After obtaining his degree, he headed back home to fulfill his vision: to establish a biotech company that focuses on natural products and offers employment opportunities to science graduates of local universities. Selula Hayagham Corporation was incorporated in December 2013. The etymology stems from Filipino words: selula (cell), haynayan (biology), and agham (science).
Nipa Foods is its first enterprise. With his lean team, Stephen scoped local food fairs for potential products and suppliers that would pass their tests of conscience. They get to know the manufacturers and proprietors personally to make sure that “the ingredients of the product are sustainably sourced, and that the customer cannot find a better or healthier alternative out there,” he says.
Nipa Foods is just the beginning. “From Nipa Foods, we will determine the high-value crops that are in demand and venture into agriculture,” Stephen reveals. “Ultimately, we will engage in the production of Philippine natural products that global businesses need.”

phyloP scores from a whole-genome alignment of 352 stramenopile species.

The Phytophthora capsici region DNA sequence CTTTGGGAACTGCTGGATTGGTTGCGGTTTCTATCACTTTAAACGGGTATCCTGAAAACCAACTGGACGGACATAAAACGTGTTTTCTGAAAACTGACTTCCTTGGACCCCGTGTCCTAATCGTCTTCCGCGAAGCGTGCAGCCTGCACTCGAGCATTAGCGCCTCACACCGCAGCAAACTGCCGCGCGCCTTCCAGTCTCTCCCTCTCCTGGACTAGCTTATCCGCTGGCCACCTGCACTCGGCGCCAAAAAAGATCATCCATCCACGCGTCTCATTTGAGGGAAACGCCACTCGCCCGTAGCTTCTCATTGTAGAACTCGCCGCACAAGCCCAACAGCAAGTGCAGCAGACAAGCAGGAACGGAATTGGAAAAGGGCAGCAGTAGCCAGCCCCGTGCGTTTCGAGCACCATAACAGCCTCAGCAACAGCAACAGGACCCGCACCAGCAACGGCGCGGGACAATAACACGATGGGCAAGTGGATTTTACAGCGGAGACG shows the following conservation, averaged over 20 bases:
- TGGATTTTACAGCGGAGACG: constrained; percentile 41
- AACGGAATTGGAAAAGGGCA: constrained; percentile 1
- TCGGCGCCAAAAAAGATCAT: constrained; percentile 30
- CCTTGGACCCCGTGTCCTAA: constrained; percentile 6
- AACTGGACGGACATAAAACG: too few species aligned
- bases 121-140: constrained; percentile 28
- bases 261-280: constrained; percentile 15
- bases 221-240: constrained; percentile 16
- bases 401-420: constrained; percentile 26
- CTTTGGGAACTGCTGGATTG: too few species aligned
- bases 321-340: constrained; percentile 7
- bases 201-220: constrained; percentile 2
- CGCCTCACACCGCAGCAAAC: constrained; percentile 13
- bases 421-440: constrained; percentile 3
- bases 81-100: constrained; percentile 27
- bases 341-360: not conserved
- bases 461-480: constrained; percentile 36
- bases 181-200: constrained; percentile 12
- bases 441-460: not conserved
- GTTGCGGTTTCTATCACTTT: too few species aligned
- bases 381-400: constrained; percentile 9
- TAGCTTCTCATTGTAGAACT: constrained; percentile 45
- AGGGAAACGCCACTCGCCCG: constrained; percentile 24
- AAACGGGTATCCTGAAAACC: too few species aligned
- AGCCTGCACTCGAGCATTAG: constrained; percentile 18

A tall order, you might think. But Stephen appears undaunted by his goals. He describes being an entrepreneur in his ‘20s as “interesting and extremely challenging.” “There is creative tension between the pragmatism that comes with age and the idealism that one carries right after graduating from university,” he muses. “While I do try to listen to as many business-savvy people, I can’t help but take some risks and mix in some crazy into Nipa Foods, hoping that it will work.”
Stephen tells Illustrado that his next steps are to continue building the Nipa team, increase their distribution channels, and develop new products from other parts of the Philippines.
“My ultimate dream in life is to lead in the establishment of bioscience entrepreneurship as an industry that significantly contributes to the Philippine economy. Before I die, I want my company to be the largest employer of Filipino scientists,” he shares. “With a critical mass of young, bright Filipino scientists, the Philippines might someday take part in the global arena of cutting-edge innovation.”